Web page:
1910 Afternoon Dress, Part IV: Underskirt

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Since I was making this outfit as separates, I decided to really maximize the sizing and mix-and-match potential by making the lace underskirt a separate piece as well– two skirts total. This way I can use the underskirt for another outfit somewhere down the road.

I started with a base skirt made of thin ivory cotton, which I based on the original pattern’s underskirt– I just cut it a bit larger in the back and added some small knife pleats to take up the extra fabric at the waist (for ease of size adjustment). I also evened out the waist height to hit at the natural waist in back rather than the artificially raised level of the original, and added a flat waistband. I omitted the hem facings from the pattern because this is an underskirt that’s going to be covered in lace– no one will see a machine-stitched small hem. I hemmed it to fall right at the ankle, figuring that I’d want the lace to fall slightly below that level.

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1920s Flamingo Dress

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So, obviously I enjoy attending costumed events, but dragging friends along with me is half the fun! And that generally involves my volunteering to make something for them so they have something appropriate to wear. And that brings me to this dress, which I made so that a friend of mine could accompany me to the annual historical costumers’ picnic I host every summer (or at least, this is the second annual, so I’m hoping to make it a tradition!).

Because 1920s-style dresses are the fastest and easiest historical outfits I know how to make, we decided to go with a basic day dress, very similar to the ones I’ve been making recently. She wanted something in navy blue, but I just couldn’t seem to find anything cute in that colorway or to think of any interesting design ideas until I came across this fantastic flamingo-print rayon voile, and it all came together!

Telio Rayon Voile Flamingos on Navy

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Regency Brocade Gown, Part IV: Final Construction

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To attach the skirts to the bodice (the last major construction step) I worked with each skirt separately– the underskirt was narrower than the overskirt, and I wanted to pleat them separately so they’d flow more gracefully when I moved. I only achieved limited success with that due to the stiffness of the hem trims (as noted earlier), but I did the best I could.

I pinned and basted each skirt to the bodice before machine-stitching the final waist seam (praying I wouldn’t screw anything up), and whipstitched the bodice lining over the seam allowance so the inside would be neat.

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Regency Muslin Shift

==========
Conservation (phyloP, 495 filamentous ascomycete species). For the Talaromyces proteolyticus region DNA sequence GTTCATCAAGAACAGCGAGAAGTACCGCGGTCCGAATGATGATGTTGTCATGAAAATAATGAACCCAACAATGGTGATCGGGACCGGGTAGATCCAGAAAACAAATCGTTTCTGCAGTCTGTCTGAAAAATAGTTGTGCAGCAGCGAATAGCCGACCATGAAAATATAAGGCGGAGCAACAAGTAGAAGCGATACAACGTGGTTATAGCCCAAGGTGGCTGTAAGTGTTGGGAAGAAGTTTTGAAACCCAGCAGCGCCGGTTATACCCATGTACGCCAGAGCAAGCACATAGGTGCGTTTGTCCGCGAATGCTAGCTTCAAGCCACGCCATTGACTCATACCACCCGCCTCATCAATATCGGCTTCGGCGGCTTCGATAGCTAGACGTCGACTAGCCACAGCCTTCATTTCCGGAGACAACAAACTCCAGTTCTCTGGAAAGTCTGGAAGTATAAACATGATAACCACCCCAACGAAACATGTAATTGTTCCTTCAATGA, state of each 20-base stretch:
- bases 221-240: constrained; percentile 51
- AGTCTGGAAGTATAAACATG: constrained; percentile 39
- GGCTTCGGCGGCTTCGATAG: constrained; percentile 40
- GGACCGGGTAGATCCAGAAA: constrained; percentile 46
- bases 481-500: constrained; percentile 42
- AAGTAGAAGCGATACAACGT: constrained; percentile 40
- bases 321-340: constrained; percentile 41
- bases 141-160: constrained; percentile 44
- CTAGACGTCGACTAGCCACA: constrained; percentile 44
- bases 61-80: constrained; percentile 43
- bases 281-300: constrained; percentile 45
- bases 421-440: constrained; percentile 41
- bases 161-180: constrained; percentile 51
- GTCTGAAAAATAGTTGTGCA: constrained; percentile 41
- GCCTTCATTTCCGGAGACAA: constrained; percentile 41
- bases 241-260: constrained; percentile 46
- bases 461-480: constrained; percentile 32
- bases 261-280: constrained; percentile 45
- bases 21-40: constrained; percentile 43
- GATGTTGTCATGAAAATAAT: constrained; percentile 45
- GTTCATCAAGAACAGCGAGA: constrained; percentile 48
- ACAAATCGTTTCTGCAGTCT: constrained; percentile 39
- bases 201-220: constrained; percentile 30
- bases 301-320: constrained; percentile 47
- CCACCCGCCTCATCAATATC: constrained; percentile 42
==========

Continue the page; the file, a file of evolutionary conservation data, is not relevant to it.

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When I made my first Regency dress, I wasn’t sure if I’d be sticking with the period for costuming so I didn’t bother making the necessary underpinnings. As a result, my outfit was nice but didn’t have the little details that make an outfit look really right. Now that I’ve really gotten into the sewing, however, I need to build the outfit from the inside out.

I have a mostly irrational fear of making structured/tailored garments, so I found an Etsy seller (Beth is awesome!) to make me a set of short stays– they turned out quite well, and I saved a little money by agreeing to hand-sew the thread eyelets myself. In the process, I learned how to do buttonhole stitch, so that was an added bonus!

But of course, once I had the stays I needed a shift to wear underneath them– not only to keep them clean, but also to keep things… er… contained up top. I picked up 3 yards of bleached fine muslin at the fabric store (not as nice as my sheer cotton voile, but much cheaper and probably sturdier), and got to work.

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Regency Sheer Ballgown With Open Robe: Finished!

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Happy Holidays, everyone!

So the outfit is finally finished, and I got to wear it to a Dickens-themed ball! I know, I know, Dickens was really 1840 and later, but since the ball specifically featured Mr. and Mrs. Fezziwig from A Christmas Carol, and since the Fezziwigs were portrayed in the book during a flashback to Ebenezer Scrooge’s youth (presumably in the 1810s or so), I felt comfortable using it as an excuse to wear the dress. So there!

I used the last few pieces of dupatta fabric (literally there are only a few square inches left!) to make a long strip, which I wound around my head with some gold net to make a turban/fillet type hair accessory– I added some fabulous ostrich plumes for a finishing touch!

 

 

 

Regency Dupatta Open Robe, Part II: Construction

As you recall, last time I made a muslin to pattern out my Regency open robe to fit onto a 45×90″ silk dupatta. I ended up with paper pattern pieces for the bodice, but I didn’t want to bother making them for the skirt so I just ripped apart the muslin and laid out the skirt pieces on my dupatta, cutting around them. It was kind of a hassle trying to keep the pattern of tiny scattered flowers symmetric on the bodice– I hadn’t thought about that when figuring out where I’d place the pattern pieces originally, but luckily I had enough spare fabric to move things around.

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Regency Dupatta Open Robe, Part I: Muslin

As you recall, I’m making a sleeveless open robe to dress up my sheer Regency ballgown for an upcoming event. Here’s my inspiration:

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Since I  only have one dupatta to use to make the robe, I wanted to be extra-careful when patterning and cutting, which of course meant I had to make a muslin.

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